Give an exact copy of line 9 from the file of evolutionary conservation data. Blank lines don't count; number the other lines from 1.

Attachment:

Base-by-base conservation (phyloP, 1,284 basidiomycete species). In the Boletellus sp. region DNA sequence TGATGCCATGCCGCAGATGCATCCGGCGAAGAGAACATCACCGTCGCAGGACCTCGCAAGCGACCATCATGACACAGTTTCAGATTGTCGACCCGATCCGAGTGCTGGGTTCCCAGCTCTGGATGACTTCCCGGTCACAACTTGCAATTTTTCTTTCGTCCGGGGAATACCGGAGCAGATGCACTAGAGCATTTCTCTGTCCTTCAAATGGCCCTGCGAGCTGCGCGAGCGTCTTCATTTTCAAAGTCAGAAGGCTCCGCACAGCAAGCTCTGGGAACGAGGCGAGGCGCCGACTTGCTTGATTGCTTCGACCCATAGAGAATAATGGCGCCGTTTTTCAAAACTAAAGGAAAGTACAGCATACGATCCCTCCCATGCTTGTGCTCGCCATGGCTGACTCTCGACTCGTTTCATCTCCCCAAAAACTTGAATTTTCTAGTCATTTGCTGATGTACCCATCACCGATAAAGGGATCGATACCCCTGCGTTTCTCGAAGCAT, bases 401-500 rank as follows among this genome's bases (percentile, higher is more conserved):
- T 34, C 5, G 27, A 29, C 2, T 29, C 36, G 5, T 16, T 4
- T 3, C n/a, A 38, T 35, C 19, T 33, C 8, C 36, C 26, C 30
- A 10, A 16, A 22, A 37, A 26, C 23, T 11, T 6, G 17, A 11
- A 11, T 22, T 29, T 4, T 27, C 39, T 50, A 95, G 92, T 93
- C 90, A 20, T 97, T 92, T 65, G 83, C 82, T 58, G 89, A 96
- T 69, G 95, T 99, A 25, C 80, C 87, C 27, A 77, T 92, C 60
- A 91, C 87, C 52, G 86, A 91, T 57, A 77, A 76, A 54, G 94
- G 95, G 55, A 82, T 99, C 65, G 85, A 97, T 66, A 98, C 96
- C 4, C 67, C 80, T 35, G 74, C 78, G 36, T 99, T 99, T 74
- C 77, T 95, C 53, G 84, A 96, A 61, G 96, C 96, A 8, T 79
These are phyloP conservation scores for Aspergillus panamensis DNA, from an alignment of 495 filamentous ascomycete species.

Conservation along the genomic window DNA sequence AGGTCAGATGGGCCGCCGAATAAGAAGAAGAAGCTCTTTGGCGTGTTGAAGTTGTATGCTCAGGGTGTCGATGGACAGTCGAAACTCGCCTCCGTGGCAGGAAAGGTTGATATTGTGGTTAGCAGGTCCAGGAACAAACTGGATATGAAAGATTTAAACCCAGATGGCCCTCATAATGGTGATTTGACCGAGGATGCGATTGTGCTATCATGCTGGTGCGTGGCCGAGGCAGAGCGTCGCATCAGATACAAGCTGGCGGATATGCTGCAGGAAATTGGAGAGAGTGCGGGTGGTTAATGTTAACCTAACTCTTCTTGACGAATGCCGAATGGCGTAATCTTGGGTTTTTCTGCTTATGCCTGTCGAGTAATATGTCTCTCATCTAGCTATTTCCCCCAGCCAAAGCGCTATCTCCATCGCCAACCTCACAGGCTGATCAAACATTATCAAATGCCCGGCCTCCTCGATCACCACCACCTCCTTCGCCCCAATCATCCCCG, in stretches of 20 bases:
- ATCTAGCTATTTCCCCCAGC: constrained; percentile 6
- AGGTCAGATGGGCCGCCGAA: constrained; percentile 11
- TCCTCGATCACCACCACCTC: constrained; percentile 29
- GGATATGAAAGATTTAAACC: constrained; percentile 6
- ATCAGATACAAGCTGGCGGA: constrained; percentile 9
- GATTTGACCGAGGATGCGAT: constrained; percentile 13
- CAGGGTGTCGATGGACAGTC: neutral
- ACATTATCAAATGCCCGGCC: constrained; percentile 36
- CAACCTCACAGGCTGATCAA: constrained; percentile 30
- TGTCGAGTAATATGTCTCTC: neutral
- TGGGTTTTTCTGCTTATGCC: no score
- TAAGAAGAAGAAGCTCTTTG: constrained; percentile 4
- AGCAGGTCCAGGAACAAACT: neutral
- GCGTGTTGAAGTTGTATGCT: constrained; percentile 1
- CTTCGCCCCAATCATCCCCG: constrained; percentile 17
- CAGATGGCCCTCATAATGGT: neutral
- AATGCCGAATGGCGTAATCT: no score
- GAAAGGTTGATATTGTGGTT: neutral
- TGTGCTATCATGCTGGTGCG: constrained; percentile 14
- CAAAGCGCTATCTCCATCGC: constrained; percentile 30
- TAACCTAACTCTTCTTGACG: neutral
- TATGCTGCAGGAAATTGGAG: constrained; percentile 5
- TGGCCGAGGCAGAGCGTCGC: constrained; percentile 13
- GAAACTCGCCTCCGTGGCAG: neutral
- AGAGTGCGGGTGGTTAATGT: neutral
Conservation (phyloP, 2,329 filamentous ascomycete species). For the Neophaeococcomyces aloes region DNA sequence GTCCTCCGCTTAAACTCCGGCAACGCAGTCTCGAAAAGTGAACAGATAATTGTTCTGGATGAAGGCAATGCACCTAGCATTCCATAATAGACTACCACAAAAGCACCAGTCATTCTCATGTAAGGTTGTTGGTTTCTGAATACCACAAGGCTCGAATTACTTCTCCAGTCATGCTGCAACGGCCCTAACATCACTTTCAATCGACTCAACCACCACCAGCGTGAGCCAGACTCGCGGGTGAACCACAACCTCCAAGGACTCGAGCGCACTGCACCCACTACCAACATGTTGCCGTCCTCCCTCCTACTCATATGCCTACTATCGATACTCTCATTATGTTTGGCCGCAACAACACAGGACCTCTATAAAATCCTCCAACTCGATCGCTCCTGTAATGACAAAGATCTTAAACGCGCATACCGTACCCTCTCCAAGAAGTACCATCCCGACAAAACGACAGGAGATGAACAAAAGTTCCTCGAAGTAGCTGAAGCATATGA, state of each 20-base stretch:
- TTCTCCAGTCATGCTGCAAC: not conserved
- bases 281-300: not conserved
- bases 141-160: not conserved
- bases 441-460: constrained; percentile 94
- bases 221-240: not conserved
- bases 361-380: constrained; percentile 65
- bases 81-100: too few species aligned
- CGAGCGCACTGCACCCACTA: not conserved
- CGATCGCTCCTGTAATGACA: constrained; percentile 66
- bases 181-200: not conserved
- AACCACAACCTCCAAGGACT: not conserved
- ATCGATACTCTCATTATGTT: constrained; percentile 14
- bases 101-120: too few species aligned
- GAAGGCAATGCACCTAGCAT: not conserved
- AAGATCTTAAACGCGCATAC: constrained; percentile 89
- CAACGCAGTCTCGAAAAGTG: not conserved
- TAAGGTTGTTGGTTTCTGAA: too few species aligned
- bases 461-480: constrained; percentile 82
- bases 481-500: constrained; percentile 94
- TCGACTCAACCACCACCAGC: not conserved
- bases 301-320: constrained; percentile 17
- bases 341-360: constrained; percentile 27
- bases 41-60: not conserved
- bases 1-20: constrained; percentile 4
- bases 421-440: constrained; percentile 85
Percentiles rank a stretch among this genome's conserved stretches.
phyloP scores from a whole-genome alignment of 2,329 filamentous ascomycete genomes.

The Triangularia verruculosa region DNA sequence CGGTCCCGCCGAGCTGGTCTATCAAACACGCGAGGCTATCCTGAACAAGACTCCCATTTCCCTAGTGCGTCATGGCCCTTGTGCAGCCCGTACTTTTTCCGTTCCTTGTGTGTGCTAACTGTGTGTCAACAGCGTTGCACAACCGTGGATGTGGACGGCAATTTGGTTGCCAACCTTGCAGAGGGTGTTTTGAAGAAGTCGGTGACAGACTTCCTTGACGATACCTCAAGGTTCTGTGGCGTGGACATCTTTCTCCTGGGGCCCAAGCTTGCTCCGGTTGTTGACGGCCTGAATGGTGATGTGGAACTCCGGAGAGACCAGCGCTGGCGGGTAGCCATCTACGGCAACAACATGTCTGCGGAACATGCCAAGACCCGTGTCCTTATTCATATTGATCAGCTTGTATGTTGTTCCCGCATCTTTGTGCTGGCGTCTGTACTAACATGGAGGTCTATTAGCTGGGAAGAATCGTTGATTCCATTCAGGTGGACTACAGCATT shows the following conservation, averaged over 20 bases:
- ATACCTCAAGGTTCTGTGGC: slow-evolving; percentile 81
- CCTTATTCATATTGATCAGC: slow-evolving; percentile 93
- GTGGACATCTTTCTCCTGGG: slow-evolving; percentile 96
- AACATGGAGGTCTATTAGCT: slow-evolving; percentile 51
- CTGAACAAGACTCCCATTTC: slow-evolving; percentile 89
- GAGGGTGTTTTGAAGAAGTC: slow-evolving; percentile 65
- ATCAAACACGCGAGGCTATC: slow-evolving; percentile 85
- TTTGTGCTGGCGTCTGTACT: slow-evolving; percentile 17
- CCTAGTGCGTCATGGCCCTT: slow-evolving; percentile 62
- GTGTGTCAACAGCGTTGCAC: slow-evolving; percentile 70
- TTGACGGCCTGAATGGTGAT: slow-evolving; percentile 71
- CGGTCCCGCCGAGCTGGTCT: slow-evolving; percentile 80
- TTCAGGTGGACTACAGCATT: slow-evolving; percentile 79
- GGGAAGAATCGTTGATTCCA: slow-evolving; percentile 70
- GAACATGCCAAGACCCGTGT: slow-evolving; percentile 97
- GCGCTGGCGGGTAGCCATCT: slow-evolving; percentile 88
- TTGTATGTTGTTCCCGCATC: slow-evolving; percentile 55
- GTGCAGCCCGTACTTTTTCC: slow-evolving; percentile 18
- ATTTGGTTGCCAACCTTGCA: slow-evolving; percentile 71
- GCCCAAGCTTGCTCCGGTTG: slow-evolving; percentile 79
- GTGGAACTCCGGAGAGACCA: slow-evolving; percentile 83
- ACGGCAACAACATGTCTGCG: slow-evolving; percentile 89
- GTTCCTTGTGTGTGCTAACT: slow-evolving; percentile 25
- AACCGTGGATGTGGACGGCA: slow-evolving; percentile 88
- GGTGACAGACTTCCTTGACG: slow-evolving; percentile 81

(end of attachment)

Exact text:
- G 95, G 55, A 82, T 99, C 65, G 85, A 97, T 66, A 98, C 96